The potential to biomanufacture organs, create toxicology assays for the pharmaceutical industry, and produce living cancerous tissue for testing drug combinations are just some of the applications of tissue engineering platforms. While Organovo Holdings (NASDAQ:ONVO) is pursuing all three health-care opportunities mentioned above, it is doing so with varying time horizons. It's also worth noting that the company has yet to commercialize a product or generate meaningful revenue outside of research and development collaborations and grants.
With investors debating the long-term potential of the company, it would behoove investors to ask the following question: How quickly can Organovo Holdings generate revenue?
Development timeline for first product
The company's first product, 3-D liver assays for toxicology, will certainly mark an improvement to the 2-D cell culture standard used by the pharmaceutical industry. As CEO Keith Murphy wrote in the company's 2013 annual report published in July:
More than 150 drugs were either withdrawn from the market or failed in phase 3 clinical trials between 1990 and 2010, and about 25% of those withdrawals or failures were due to liver toxicity that was not predicted during preclinical testing. Such late stage or post-market failures endanger lives and cost billions of dollars to pharmaceutical companies. There is a clear need for more predictive preclinical toxicology models that can enable safer drugs to come to market faster and at lower cost.
Good news. At the end of October, Organovo reported that its 3-D liver tissues demonstrated the "retention of key liver functions for up to 40 days" against know liver toxicants such as acetaminophen -- the active ingredient in Tylenol and NyQuil. The study showed that the company's tissues do in fact have potential in assessing toxic effects of drugs. Meanwhile, the ability to remain active for more than one month allows the company to test multiple doses of drugs on the same tissue -- something that isn't possible with 2-D cultures. Where do you go from there?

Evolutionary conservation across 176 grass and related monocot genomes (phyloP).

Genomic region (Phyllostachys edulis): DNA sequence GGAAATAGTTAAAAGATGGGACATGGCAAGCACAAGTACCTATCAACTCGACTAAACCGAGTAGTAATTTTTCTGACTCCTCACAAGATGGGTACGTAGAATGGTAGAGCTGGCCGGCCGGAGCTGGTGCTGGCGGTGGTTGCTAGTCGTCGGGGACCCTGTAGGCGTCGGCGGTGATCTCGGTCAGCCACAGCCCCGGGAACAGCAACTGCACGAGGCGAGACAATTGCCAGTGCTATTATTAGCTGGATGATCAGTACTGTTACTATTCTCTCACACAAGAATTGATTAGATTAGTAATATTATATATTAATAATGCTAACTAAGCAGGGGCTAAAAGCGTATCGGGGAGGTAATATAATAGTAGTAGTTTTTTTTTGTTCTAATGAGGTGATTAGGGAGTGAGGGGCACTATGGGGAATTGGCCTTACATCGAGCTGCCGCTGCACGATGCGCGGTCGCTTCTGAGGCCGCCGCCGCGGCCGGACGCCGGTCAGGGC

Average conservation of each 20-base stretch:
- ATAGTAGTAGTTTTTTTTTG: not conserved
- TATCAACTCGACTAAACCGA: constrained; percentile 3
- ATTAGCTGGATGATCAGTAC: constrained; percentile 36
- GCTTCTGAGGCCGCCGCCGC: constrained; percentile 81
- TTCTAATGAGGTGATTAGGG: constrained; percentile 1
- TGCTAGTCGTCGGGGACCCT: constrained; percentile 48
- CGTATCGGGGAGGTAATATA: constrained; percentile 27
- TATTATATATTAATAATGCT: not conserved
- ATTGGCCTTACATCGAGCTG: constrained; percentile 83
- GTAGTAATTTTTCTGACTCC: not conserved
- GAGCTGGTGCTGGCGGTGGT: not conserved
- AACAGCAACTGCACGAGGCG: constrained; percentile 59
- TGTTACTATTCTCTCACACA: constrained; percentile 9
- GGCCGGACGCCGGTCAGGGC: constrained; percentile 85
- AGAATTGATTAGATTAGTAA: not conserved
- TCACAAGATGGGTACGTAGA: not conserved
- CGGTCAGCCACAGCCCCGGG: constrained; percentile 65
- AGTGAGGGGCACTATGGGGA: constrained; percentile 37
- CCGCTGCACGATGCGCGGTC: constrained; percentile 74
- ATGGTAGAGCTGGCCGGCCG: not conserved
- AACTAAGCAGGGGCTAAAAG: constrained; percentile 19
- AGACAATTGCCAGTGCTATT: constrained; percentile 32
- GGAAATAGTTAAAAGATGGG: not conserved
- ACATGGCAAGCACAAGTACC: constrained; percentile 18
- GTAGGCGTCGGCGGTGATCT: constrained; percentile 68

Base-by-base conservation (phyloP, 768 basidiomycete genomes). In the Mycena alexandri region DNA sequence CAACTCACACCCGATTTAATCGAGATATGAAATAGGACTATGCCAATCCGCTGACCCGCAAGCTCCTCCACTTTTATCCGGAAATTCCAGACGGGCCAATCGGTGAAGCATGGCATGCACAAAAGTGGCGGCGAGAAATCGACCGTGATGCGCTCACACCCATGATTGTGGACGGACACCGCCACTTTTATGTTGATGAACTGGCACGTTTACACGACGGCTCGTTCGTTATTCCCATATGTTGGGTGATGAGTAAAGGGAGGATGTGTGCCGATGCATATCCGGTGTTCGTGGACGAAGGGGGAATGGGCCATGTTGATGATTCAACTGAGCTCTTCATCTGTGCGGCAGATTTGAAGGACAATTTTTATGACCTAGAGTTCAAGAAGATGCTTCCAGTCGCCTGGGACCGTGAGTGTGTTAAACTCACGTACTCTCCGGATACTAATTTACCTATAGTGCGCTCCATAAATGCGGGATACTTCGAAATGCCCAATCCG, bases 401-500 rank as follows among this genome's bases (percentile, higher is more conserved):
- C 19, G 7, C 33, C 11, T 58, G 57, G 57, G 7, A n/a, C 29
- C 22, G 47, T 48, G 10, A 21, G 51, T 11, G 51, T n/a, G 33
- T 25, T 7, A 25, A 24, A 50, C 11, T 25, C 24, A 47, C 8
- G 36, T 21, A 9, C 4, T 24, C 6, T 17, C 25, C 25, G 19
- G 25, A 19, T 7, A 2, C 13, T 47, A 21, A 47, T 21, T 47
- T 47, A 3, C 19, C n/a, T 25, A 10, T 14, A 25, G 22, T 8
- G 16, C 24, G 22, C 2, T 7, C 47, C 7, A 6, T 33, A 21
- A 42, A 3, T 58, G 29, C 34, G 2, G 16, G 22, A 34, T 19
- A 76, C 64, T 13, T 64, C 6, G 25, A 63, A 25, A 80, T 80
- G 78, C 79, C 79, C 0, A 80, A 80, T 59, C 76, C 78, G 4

In December, Organovo will begin the functional validation phase of its 3-D liver tissues. At this stage in development, data will be collected using known drugs that will allow the company to compare the metabolism of its biomanufactured tissues against known responses from native tissue. If you can't demonstrate the flexibility of assessing known liver toxicants with comparable effectiveness to native tissue, how the heck can you confidently use your product to test newly discovered drugs in the pharmaceutical industry's pipeline? It's all part of the development process.
Organovo is then planning to deliver the product to key opinion leaders in academia and industry for alpha and beta testing in April 2014. Assuming all goes well during functional validation and pre-market testing, the company hopes to launch 3-D liver tissue assays for toxicology in December 2014. Let's repeat that: In a best-case scenario, the company is more than ,one year away from launching its first commercial product. That means Organovo won't have revenue streams from products until 2015 at the earliest.
Why does this matter?
The company is also planning to develop and launch 3-D kidney and 3-D heart tissue assays for toxicology in the next several years, while other products are even further out. Nonetheless, investors should temper their expectations for any explosions in revenue in the near future. Toxicology assays developed at Organovo may be novel and may add value to the pharmaceutical industry, but even then, the company would have to sell an incredible amount of them to crack $100 million in sales. That watermark will also take years to reach.
It seems a bit premature to value Organovo Holdings anywhere near $1 billion given its underwhelming potential for revenue in the next few years. It is also a risky stock for individual investors to own with less than 10% institutional ownership and fewer than 80 million shares available. Regardless of stock price, I'm steering my investing boat clear of the company. I want to see progress in development materialize into real sales potential before I consider buying.
Fool contributor Maxx Chatsko has no position in any stocks mentioned. Check out his personal portfolio, his CAPS page, or follow him on Twitter @BlacknGoldFool to keep up with his writing on biopharmaceuticals, industrial biotech, and the bioeconomy.
The Motley Fool has no position in any of the stocks mentioned. Try any of our Foolish newsletter services free for 30 days. We Fools may not all hold the same opinions, but we all believe that considering a diverse range of insights makes us better investors. The Motley Fool has a disclosure policy.